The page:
It is common to hear weather forecasts and talk of the climate these days everywhere. Most of these forecasts, especially the ones made available to the public are rainfall and temperature measurements. And they most of the time concern the atmosphere. But can these be extended to the sea? Can we study the climate of the Sea? The answer is yes. The climate of the sea can also be described using the height, period, and direction of its waves.
The main aim of this study was to come up with a simple and easy-to-use model that calculates wave heights and periods. The models tested in the study were relatively simple and use wind speed, wind directions, the depth of the sea and the fetch length (the maximum distance over which a wind blows)... (More)
It is common to hear weather forecasts and talk of the climate these days everywhere. Most of these forecasts, especially the ones made available to the public are rainfall and temperature measurements. And they most of the time concern the atmosphere. But can these be extended to the sea? Can we study the climate of the Sea? The answer is yes. The climate of the sea can also be described using the height, period, and direction of its waves.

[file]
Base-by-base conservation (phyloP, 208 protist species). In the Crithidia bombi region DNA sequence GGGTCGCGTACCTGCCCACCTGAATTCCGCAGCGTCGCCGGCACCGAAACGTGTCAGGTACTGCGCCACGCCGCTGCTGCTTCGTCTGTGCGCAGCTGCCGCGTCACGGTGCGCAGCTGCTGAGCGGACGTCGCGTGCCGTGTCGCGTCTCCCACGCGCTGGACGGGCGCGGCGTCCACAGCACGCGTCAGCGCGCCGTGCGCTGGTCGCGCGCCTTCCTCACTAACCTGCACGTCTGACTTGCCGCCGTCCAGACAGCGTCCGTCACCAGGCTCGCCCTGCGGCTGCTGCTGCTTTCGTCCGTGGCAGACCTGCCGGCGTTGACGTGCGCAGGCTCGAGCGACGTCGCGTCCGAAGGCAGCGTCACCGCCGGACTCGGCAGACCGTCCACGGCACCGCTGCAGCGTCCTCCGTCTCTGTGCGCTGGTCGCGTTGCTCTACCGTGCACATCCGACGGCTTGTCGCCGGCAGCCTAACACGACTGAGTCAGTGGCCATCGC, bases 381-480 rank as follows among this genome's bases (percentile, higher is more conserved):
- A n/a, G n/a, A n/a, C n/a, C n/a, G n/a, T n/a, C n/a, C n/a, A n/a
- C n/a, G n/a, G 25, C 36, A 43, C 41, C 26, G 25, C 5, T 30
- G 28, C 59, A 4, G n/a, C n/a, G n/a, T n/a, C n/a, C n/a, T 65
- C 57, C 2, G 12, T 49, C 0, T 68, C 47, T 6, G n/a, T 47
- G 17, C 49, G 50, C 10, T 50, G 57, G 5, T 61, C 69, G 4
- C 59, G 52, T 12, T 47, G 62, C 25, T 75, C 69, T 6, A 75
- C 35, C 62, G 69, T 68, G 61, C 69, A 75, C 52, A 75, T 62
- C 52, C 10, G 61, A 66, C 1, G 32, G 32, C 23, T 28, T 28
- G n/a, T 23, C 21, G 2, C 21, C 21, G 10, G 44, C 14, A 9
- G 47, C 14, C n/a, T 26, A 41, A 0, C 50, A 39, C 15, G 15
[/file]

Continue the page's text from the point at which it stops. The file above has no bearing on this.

The main aim of this study was to come up with a simple and easy-to-use model that calculates wave heights and periods. The models tested in the study were relatively simple and use wind speed, wind directions, the depth of the sea and the fetch length (the maximum distance over which a wind blows) as inputs.
The necessary data used for testing the models were collected from Swedish meteorological and hydrologic institute (SMHI) wave and wind stations over the Baltic Sea. The data contained several years of wind speed and wind direction measurements. Moreover wave heights, periods and wave direction were all obtained from these stations.
One of the models tested was the Hanson-Larson model, named after the researchers who came up with it. The model assumes exponential growth or decay of wave heights to a particular equilibrium condition, which is determined by the existing wind conditions. The model performed satisfactorily as to accurately predict the wave conditions over the sea. Even if there were some instances where there were disagreements between model-calculated and observed wave heights and periods, for most part, the agreements were fair.
There were also other variations to the Hanson-Larson model, which were tested for their prediction of the wave climate of the sea. These variations, instead of the wave heights, assume the growth and decay of wave energy. The model results were in agreement with observed values, but only with a lesser degree than the Hanson-Larson model.